Falck’s ambulance business is part of a big healthcare system, which is currently faced by a major challenge, namely that the demand for healthcare is going up and the ability to pay for it is going down. To Falck, this translates into a pressing demand to deliver more healthcare for less money in the near future. How do you solve such an equation? To Jakob and his colleagues, the answer lies in finding new, innovative solutions such as treating patients at home instead of bringing them to the hospital. “We realized that a big proportion of the patients in our ambulances are chronic patients. If we could equip some of our ambulances with more diagnostic tools, we could potentially make a diagnosis accurate enough to start and finish treatment in their homes – of course backed up by discussions and calls with physicians. That is good for the patients as they get the right treatment started right away, and we have one trip less to make. That is one example of rethinking how we can do something to reduce the increasing volume.”
With a big fleet of ambulances comes heavy logistics and a lot of transportation, and Falck has recently stepped into the field of electrical ambulances. The benefits are many: Electrical ambulances are equipped with fuel cells for power generation and a methanol-based heating system, making in-ambulance treatment very comfortable for patients. Also, the driveability of electric vehicles is very well-suited for ambulances, plus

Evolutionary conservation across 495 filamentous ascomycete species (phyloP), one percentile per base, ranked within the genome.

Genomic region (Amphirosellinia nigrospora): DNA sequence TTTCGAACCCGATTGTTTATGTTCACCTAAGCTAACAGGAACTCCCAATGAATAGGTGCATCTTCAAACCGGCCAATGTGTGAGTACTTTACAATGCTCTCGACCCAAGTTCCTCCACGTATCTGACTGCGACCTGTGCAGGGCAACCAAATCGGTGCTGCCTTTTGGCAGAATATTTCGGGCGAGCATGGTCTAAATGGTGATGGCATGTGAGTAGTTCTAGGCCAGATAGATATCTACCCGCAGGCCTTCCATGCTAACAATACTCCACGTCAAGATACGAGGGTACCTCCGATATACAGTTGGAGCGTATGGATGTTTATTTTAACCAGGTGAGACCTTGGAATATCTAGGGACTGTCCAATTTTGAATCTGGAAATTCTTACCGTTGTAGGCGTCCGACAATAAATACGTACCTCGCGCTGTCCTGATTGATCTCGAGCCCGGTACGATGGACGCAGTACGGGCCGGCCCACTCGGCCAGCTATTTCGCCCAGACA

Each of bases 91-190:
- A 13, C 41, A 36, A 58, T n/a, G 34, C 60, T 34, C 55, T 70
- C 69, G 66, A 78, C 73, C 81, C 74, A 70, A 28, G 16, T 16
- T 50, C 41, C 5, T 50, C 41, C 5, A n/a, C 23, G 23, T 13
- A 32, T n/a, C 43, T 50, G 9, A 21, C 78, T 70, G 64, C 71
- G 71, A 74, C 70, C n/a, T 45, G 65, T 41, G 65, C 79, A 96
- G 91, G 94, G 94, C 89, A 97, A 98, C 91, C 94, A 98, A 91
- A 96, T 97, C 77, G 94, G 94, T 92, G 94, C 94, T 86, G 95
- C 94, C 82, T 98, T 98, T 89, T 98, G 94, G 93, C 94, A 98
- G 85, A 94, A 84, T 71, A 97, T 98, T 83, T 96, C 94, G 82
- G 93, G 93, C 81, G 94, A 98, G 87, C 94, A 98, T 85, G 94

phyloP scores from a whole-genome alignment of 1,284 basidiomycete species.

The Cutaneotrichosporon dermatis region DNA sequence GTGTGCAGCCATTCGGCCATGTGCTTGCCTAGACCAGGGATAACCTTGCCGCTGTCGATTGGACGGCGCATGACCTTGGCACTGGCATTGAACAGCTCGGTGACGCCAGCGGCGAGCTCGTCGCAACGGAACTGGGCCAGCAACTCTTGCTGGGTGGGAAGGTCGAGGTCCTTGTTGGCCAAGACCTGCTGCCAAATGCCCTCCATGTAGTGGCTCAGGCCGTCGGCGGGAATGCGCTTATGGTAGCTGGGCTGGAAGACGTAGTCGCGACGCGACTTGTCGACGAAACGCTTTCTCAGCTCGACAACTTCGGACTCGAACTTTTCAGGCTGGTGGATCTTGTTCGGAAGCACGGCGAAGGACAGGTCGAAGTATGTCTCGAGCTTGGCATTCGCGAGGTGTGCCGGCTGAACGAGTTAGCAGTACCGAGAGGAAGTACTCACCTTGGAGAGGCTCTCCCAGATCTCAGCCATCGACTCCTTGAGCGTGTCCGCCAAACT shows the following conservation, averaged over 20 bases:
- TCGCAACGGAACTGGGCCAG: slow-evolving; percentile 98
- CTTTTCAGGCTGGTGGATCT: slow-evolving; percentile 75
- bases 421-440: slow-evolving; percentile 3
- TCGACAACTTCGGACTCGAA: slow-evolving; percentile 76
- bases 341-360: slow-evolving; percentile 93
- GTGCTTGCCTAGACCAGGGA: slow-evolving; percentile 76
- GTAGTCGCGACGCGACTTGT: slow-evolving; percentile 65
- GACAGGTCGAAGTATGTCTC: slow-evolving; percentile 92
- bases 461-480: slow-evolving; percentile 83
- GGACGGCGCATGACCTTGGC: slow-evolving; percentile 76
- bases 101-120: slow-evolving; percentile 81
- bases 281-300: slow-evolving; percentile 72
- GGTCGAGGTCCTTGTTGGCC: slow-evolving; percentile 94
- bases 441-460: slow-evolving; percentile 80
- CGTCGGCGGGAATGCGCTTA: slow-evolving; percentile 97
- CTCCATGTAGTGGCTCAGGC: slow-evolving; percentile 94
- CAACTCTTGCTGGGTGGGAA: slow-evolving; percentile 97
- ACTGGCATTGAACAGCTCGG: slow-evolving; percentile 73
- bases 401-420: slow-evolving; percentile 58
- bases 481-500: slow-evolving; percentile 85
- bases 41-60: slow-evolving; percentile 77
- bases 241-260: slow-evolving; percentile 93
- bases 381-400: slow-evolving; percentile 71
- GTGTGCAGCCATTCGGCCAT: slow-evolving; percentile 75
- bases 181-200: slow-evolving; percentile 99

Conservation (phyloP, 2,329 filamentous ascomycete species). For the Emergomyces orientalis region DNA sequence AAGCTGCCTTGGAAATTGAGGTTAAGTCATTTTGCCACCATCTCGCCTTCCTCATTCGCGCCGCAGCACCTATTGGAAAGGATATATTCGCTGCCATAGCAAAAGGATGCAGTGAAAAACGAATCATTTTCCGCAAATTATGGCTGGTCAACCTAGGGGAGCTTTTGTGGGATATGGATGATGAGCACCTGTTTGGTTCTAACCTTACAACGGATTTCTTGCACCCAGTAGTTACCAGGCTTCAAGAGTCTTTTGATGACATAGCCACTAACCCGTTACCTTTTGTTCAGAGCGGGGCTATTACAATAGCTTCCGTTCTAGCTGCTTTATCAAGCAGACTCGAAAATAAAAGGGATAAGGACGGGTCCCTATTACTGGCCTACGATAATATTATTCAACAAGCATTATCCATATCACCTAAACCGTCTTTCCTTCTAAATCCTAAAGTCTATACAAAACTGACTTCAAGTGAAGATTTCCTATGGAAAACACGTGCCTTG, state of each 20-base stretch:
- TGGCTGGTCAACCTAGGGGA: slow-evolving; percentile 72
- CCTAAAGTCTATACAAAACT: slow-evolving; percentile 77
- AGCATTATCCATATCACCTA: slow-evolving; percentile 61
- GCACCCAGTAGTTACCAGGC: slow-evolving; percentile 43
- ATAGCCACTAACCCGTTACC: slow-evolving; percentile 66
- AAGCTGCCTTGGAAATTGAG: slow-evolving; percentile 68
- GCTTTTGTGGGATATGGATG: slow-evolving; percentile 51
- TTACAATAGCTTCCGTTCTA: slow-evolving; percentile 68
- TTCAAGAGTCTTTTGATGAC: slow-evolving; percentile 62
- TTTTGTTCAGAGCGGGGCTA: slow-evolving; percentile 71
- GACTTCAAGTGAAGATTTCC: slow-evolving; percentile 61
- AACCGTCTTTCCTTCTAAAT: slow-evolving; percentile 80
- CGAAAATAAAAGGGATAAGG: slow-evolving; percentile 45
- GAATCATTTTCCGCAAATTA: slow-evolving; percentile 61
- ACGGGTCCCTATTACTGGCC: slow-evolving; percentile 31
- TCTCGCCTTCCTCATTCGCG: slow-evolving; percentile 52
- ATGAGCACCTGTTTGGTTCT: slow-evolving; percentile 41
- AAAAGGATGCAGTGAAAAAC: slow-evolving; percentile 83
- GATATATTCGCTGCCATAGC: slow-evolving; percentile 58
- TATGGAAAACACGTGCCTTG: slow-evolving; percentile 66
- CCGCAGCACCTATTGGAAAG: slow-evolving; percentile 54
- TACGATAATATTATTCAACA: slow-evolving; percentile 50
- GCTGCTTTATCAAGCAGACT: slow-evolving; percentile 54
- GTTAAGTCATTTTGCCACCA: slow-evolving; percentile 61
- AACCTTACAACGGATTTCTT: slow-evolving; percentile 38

they are a more environment-friendly alternative.
An additional area of interest for Falck is moving the ambulances from the ground to the air. Medical equipment, samples, tests and fresh blood can be transported by high-speed drones to the sites where they are needed. Currently, Falck is also looking into the potential of deploying bigger drones that can transport people – both paramedics and patients. A solution that may very well not be as far-fetched as it might sound.
“There is an interesting potential in liberating yourself from having to follow the road network, to skip the
busyness, the heavy traffic, and basically go in a straight line to where you are needed,” says Jakob. “We need solutions that are very robust. It will require some technological developments and some new thinking, but I am convinced that it will be part of the overall future ambulance solution package.”